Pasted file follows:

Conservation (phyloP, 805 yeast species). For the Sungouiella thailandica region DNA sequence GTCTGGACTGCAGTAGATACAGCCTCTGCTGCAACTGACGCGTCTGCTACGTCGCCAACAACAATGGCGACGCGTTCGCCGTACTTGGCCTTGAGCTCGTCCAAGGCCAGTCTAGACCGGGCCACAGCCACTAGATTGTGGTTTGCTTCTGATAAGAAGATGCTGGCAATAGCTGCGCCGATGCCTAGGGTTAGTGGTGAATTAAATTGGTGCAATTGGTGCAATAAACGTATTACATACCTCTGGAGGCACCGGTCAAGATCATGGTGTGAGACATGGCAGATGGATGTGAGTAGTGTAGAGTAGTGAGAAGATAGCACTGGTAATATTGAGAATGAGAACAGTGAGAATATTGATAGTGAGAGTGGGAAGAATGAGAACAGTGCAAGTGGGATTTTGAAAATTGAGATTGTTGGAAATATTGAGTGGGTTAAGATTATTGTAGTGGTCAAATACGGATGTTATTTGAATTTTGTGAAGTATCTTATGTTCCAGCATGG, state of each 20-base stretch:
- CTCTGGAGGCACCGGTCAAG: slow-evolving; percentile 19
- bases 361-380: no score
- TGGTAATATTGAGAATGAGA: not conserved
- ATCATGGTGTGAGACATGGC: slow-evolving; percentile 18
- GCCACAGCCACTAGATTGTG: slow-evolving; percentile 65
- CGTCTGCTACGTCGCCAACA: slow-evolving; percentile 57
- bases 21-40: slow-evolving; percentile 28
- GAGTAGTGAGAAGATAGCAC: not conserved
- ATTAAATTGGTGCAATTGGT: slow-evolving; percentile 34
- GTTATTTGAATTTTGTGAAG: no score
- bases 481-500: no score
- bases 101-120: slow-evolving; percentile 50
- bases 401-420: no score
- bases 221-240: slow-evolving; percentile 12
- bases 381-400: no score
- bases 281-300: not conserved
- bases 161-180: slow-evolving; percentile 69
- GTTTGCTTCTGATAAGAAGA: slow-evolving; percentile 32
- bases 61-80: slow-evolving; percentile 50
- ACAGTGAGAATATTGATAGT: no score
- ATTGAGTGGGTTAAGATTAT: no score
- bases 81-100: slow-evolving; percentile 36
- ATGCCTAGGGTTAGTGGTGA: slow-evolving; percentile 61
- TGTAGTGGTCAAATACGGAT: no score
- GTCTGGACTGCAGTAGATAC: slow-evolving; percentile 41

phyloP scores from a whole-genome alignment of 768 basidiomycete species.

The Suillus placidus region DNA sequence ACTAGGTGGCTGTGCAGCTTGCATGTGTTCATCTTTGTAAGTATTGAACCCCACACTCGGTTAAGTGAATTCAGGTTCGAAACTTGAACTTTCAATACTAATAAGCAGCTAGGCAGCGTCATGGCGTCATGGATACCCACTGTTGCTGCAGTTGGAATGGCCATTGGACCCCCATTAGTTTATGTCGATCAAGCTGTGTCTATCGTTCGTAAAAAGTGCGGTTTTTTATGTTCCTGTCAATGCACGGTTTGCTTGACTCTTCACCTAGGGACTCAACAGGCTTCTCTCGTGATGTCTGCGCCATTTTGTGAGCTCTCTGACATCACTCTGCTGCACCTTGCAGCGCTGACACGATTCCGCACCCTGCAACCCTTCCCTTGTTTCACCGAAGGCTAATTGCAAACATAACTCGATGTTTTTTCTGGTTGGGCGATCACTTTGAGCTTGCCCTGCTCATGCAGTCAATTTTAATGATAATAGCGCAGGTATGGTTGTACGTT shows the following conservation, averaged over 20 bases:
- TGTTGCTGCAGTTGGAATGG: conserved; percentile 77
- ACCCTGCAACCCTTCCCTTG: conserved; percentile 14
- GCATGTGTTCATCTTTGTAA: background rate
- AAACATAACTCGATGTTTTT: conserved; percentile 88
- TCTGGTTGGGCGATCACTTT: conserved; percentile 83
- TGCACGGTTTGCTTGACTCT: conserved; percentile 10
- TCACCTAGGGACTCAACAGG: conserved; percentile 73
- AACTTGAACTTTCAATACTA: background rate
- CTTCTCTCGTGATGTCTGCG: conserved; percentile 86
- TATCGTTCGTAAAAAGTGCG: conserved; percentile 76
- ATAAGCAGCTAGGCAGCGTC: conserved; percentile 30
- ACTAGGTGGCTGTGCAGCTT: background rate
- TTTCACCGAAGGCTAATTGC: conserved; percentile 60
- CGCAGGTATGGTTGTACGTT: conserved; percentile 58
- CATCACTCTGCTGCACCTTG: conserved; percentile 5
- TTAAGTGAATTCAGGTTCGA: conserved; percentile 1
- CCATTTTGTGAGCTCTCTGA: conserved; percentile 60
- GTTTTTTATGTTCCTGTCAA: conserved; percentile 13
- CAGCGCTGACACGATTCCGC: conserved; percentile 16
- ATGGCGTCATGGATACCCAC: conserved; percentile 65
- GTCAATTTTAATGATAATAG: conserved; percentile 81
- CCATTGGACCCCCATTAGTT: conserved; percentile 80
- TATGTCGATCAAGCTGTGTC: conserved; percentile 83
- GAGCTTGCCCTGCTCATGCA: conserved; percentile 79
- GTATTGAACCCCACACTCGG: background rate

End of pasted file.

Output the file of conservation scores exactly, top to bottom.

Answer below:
Conservation (phyloP, 805 yeast species). For the Sungouiella thailandica region DNA sequence GTCTGGACTGCAGTAGATACAGCCTCTGCTGCAACTGACGCGTCTGCTACGTCGCCAACAACAATGGCGACGCGTTCGCCGTACTTGGCCTTGAGCTCGTCCAAGGCCAGTCTAGACCGGGCCACAGCCACTAGATTGTGGTTTGCTTCTGATAAGAAGATGCTGGCAATAGCTGCGCCGATGCCTAGGGTTAGTGGTGAATTAAATTGGTGCAATTGGTGCAATAAACGTATTACATACCTCTGGAGGCACCGGTCAAGATCATGGTGTGAGACATGGCAGATGGATGTGAGTAGTGTAGAGTAGTGAGAAGATAGCACTGGTAATATTGAGAATGAGAACAGTGAGAATATTGATAGTGAGAGTGGGAAGAATGAGAACAGTGCAAGTGGGATTTTGAAAATTGAGATTGTTGGAAATATTGAGTGGGTTAAGATTATTGTAGTGGTCAAATACGGATGTTATTTGAATTTTGTGAAGTATCTTATGTTCCAGCATGG, state of each 20-base stretch:
- CTCTGGAGGCACCGGTCAAG: slow-evolving; percentile 19
- bases 361-380: no score
- TGGTAATATTGAGAATGAGA: not conserved
- ATCATGGTGTGAGACATGGC: slow-evolving; percentile 18
- GCCACAGCCACTAGATTGTG: slow-evolving; percentile 65
- CGTCTGCTACGTCGCCAACA: slow-evolving; percentile 57
- bases 21-40: slow-evolving; percentile 28
- GAGTAGTGAGAAGATAGCAC: not conserved
- ATTAAATTGGTGCAATTGGT: slow-evolving; percentile 34
- GTTATTTGAATTTTGTGAAG: no score
- bases 481-500: no score
- bases 101-120: slow-evolving; percentile 50
- bases 401-420: no score
- bases 221-240: slow-evolving; percentile 12
- bases 381-400: no score
- bases 281-300: not conserved
- bases 161-180: slow-evolving; percentile 69
- GTTTGCTTCTGATAAGAAGA: slow-evolving; percentile 32
- bases 61-80: slow-evolving; percentile 50
- ACAGTGAGAATATTGATAGT: no score
- ATTGAGTGGGTTAAGATTAT: no score
- bases 81-100: slow-evolving; percentile 36
- ATGCCTAGGGTTAGTGGTGA: slow-evolving; percentile 61
- TGTAGTGGTCAAATACGGAT: no score
- GTCTGGACTGCAGTAGATAC: slow-evolving; percentile 41

phyloP scores from a whole-genome alignment of 768 basidiomycete species.

The Suillus placidus region DNA sequence ACTAGGTGGCTGTGCAGCTTGCATGTGTTCATCTTTGTAAGTATTGAACCCCACACTCGGTTAAGTGAATTCAGGTTCGAAACTTGAACTTTCAATACTAATAAGCAGCTAGGCAGCGTCATGGCGTCATGGATACCCACTGTTGCTGCAGTTGGAATGGCCATTGGACCCCCATTAGTTTATGTCGATCAAGCTGTGTCTATCGTTCGTAAAAAGTGCGGTTTTTTATGTTCCTGTCAATGCACGGTTTGCTTGACTCTTCACCTAGGGACTCAACAGGCTTCTCTCGTGATGTCTGCGCCATTTTGTGAGCTCTCTGACATCACTCTGCTGCACCTTGCAGCGCTGACACGATTCCGCACCCTGCAACCCTTCCCTTGTTTCACCGAAGGCTAATTGCAAACATAACTCGATGTTTTTTCTGGTTGGGCGATCACTTTGAGCTTGCCCTGCTCATGCAGTCAATTTTAATGATAATAGCGCAGGTATGGTTGTACGTT shows the following conservation, averaged over 20 bases:
- TGTTGCTGCAGTTGGAATGG: conserved; percentile 77
- ACCCTGCAACCCTTCCCTTG: conserved; percentile 14
- GCATGTGTTCATCTTTGTAA: background rate
- AAACATAACTCGATGTTTTT: conserved; percentile 88
- TCTGGTTGGGCGATCACTTT: conserved; percentile 83
- TGCACGGTTTGCTTGACTCT: conserved; percentile 10
- TCACCTAGGGACTCAACAGG: conserved; percentile 73
- AACTTGAACTTTCAATACTA: background rate
- CTTCTCTCGTGATGTCTGCG: conserved; percentile 86
- TATCGTTCGTAAAAAGTGCG: conserved; percentile 76
- ATAAGCAGCTAGGCAGCGTC: conserved; percentile 30
- ACTAGGTGGCTGTGCAGCTT: background rate
- TTTCACCGAAGGCTAATTGC: conserved; percentile 60
- CGCAGGTATGGTTGTACGTT: conserved; percentile 58
- CATCACTCTGCTGCACCTTG: conserved; percentile 5
- TTAAGTGAATTCAGGTTCGA: conserved; percentile 1
- CCATTTTGTGAGCTCTCTGA: conserved; percentile 60
- GTTTTTTATGTTCCTGTCAA: conserved; percentile 13
- CAGCGCTGACACGATTCCGC: conserved; percentile 16
- ATGGCGTCATGGATACCCAC: conserved; percentile 65
- GTCAATTTTAATGATAATAG: conserved; percentile 81
- CCATTGGACCCCCATTAGTT: conserved; percentile 80
- TATGTCGATCAAGCTGTGTC: conserved; percentile 83
- GAGCTTGCCCTGCTCATGCA: conserved; percentile 79
- GTATTGAACCCCACACTCGG: background rate